The non-condensed gas fraction, 9, emerging from the condenser contains a higher vapor concentration than the feed gas, and may contain a concentration as high as five times, 10 times or more than the feed concentration. This condenser vent gas is passed through an auxiliary membrane module or modules, 10, which, like the main membrane separation unit, normally contains a vapor-selective membrane. The volume of the condenser vent gas stream is much smaller than that of the feed gas stream, so the membrane area required for the auxiliary module is small compared with the main unit. The auxiliary module, 10, is connected on its permeate side upstream of the vacuum pump, 5. Thus the driving force for auxiliary membrane permeation is provided by the pressure difference between the vacuum and exhaust sides of the vacuum pump. The concentrated vapor stream, 12, from the auxiliary module joins with vapor-enriched stream, 4, from the main membrane unit and passes again through the vacuum pump and condenser. The residue stream, 11, from the auxiliary unit is recirculated to the feed side of the main membrane unit. The concentration of vapor in the stream 11 depends on the membrane area contained in the auxiliary module. Preferably, the membrane area is such that there is not a big difference between the vapor concentrations in streams 11 and 1. Most preferably, stream 11 should have a concentration about the same as stream 1.

An alternative embodiment of the invention is shown in FIG. 2. This arrangement differs from that of FIG. 1 in that the feed gas stream is supplied to the main membrane unit at high pressure, so it is possible to operate at atmospheric pressure on the permeate side. Referring now to FIG. 2, a vapor-containing feed gas stream, 41, passes to a compressor, 42. Preferably, this raises the feed gas pressure to a value in the range 1-20 atmospheres. Pressurized feed gas stream, 43, then passes to membrane separation unit, 44, containing one or more membranes. The vapor is concentrated in stream, 46, permeating the membrane; the residue, non-permeating, stream, 45, is correspondingly depleted in vapor.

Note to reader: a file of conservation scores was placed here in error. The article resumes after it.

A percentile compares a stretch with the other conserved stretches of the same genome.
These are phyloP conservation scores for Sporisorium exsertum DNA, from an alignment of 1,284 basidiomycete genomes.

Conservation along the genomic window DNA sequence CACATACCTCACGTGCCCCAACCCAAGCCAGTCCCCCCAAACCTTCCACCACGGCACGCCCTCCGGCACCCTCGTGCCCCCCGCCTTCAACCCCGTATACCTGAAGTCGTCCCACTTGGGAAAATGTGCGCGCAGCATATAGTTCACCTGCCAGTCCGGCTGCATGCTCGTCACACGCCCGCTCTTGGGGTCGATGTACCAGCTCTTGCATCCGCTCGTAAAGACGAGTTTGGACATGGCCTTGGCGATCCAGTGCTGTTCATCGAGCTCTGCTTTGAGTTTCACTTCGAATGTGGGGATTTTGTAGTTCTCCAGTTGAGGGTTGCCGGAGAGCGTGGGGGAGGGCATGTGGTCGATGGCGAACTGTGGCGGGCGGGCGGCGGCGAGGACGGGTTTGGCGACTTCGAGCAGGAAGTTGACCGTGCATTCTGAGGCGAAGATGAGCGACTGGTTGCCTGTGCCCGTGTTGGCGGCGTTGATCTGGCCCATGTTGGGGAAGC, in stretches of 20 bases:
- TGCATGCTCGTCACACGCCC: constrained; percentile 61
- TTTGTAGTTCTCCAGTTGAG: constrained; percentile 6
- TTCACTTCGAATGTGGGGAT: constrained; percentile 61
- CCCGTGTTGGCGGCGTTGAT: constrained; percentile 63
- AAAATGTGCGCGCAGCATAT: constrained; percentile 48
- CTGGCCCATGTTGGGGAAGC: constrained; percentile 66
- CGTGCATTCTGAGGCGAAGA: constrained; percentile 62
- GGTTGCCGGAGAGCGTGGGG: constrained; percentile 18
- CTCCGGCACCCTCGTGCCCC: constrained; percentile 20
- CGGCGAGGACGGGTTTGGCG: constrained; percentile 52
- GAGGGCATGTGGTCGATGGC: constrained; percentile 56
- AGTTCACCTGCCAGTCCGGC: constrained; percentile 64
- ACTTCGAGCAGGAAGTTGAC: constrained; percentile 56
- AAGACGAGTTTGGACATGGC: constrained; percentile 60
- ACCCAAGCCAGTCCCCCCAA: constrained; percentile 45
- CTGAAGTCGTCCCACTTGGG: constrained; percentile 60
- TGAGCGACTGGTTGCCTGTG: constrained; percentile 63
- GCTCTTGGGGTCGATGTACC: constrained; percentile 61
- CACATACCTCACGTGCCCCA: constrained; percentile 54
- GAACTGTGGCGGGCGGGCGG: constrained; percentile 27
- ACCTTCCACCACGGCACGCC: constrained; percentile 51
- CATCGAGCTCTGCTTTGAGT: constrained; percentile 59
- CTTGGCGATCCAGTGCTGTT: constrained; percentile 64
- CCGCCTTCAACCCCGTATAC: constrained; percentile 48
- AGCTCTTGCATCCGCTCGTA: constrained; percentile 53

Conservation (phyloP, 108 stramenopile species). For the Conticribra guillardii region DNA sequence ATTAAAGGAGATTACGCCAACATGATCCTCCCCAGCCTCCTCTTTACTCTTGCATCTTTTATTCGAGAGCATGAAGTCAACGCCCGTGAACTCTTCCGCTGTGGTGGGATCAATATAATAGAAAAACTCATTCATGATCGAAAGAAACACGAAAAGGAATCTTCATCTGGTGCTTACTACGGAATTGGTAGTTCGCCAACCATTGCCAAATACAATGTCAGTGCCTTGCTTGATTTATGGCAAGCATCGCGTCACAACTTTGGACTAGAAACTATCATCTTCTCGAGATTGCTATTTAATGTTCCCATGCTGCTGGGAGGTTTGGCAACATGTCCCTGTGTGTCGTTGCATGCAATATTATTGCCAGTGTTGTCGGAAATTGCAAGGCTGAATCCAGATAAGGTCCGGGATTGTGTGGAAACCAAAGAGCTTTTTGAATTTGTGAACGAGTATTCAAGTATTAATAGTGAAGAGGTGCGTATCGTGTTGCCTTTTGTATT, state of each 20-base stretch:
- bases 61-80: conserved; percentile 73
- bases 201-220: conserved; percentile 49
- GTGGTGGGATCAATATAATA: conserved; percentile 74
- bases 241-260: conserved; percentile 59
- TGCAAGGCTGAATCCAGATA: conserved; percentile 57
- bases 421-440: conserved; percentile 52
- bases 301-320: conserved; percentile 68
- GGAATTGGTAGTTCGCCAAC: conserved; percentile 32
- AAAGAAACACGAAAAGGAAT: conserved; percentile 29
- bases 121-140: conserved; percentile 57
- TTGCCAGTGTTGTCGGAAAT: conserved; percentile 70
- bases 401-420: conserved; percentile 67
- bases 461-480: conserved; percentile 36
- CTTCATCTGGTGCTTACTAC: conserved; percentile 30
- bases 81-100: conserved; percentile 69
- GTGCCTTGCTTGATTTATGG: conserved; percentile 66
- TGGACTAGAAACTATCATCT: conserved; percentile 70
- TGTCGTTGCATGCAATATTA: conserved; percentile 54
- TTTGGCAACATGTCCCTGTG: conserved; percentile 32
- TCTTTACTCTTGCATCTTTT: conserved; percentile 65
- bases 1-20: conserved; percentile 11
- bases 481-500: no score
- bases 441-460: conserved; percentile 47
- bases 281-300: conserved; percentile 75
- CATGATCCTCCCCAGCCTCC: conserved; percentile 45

In this case, the driving force for membrane permeation is provided by the pressurized feed; the permeate side of the membrane is at, or close to, atmospheric pressure. Stream, 46, from the membrane passes to compressor, 47, emerging as pressurized stream, 48. It is then condensed in condenser, 49, and produces a stream, 50, of liquified vapor.

The non-condensed gas fraction, 51, is passed through an auxiliary membrane module or modules, 52, connected on its permeate side upstream of compressor, 47. The driving force for auxiliary membrane permeation is provided by the pressure difference between the pressurized exhaust from the condenser and the low-pressure side of the compressor. The concentrated vapor stream, 54, from the auxiliary module joins with vapor-enriched stream, 46, from the main membrane unit and passes again through the compressor and condenser. The residue stream, 53, from the auxiliary unit is recirculated to the feed side of the main membrane unit. The concentration of vapor in stream 53 may be tailored as discussed above.

From the above discussion it may be seen that various ways of providing the driving force for membrane permeation in the main and auxiliary membrane units are possible within the scope of the invention. What is required is that there be some component or set of components on the permeate side of the main membrane unit that changes the pressure of the gas stream passing through it, such as any type of pump, compressor, eductor or the like. What is further required is that at least part of the pressure change caused by that component or components is tapped to provide the driving means for the auxiliary module(s).